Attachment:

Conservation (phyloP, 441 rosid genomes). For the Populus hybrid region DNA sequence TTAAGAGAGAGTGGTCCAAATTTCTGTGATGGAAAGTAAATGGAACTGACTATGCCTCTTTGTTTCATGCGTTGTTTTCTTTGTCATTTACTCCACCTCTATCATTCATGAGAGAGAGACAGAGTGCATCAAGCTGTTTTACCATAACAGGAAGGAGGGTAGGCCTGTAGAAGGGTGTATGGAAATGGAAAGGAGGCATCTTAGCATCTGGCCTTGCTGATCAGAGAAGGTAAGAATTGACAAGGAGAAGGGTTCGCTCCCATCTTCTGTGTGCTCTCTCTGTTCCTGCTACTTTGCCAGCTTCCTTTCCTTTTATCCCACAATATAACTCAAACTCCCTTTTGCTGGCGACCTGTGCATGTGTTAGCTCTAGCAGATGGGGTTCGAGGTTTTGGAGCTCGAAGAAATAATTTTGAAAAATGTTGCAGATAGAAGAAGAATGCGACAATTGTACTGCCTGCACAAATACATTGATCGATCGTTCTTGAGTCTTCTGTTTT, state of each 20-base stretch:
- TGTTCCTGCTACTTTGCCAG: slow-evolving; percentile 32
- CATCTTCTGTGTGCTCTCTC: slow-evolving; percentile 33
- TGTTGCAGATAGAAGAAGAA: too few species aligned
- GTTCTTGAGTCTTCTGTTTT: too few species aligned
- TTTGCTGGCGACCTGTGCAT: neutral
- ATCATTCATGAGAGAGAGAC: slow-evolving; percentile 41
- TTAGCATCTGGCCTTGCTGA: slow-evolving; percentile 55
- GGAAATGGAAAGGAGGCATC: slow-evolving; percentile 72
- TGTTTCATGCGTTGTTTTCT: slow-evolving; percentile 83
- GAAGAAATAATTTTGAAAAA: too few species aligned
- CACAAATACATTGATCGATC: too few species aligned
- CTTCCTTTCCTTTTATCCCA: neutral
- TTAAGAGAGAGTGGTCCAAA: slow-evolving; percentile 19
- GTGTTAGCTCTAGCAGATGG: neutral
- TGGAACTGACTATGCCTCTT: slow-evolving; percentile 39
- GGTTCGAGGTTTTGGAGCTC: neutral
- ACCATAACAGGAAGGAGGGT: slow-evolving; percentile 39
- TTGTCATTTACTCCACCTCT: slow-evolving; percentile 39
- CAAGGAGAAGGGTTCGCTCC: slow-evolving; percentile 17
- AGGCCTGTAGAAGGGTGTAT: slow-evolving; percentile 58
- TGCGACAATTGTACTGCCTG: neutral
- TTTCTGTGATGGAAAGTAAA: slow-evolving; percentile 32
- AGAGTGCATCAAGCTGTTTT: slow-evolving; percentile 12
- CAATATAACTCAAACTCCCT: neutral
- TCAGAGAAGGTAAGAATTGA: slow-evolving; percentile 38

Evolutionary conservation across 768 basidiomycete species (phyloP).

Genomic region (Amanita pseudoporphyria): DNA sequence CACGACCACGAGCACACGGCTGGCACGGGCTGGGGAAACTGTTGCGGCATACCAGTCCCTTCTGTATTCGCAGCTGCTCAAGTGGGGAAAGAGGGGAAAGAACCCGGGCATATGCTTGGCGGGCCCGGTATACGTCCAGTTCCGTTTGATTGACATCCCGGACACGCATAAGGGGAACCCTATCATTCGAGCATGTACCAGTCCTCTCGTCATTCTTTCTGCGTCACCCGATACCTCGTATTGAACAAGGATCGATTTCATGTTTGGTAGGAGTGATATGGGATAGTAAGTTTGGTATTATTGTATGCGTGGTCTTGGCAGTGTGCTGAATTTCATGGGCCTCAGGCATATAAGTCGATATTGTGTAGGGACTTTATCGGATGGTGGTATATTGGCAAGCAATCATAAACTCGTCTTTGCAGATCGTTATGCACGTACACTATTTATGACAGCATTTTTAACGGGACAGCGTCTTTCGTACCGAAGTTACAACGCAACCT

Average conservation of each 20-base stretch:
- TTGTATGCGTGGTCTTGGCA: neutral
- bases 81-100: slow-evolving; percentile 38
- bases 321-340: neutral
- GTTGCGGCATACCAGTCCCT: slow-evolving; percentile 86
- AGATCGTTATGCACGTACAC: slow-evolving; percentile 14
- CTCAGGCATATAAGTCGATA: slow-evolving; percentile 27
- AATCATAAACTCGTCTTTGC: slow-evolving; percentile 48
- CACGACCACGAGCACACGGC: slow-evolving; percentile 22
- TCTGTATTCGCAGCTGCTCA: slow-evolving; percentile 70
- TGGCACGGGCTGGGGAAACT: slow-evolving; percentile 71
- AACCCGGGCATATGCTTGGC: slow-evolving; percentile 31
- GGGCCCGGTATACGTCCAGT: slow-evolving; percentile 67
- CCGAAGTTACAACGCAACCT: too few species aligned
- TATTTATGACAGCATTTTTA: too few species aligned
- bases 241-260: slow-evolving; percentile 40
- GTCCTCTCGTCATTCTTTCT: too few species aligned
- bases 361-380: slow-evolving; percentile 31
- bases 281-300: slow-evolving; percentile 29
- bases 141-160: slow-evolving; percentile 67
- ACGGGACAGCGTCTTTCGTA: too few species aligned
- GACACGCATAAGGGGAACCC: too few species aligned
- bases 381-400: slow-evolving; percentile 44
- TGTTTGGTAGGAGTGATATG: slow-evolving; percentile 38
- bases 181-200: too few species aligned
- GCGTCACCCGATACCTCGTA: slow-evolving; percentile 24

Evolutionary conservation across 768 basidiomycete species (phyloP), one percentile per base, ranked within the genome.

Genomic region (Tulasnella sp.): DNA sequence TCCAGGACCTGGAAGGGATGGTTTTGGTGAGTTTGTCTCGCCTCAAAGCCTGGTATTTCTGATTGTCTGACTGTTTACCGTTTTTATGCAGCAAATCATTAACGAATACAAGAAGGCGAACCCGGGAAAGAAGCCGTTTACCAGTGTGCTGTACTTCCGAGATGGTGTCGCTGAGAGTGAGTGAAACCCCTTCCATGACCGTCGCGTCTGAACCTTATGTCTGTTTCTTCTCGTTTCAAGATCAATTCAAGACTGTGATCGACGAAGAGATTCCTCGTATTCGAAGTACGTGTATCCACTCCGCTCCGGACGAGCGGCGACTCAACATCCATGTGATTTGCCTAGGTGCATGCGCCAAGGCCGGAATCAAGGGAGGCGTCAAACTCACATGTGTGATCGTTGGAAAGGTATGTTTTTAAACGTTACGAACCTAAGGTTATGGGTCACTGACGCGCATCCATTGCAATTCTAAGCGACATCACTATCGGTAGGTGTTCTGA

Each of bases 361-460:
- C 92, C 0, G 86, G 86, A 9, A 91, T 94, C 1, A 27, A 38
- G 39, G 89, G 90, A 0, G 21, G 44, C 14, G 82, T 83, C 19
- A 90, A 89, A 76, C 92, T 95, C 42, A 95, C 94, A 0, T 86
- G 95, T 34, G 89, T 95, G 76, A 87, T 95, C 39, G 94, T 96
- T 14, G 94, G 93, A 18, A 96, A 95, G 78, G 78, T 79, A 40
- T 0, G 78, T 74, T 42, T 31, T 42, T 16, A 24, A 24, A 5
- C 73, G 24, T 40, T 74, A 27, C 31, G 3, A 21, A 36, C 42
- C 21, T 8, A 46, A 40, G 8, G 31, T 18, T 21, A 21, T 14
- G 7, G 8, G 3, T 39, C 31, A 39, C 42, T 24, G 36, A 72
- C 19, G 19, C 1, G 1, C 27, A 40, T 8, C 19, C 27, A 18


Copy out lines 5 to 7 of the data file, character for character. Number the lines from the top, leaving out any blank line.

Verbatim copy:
- GTTCTTGAGTCTTCTGTTTT: too few species aligned
- TTTGCTGGCGACCTGTGCAT: neutral
- ATCATTCATGAGAGAGAGAC: slow-evolving; percentile 41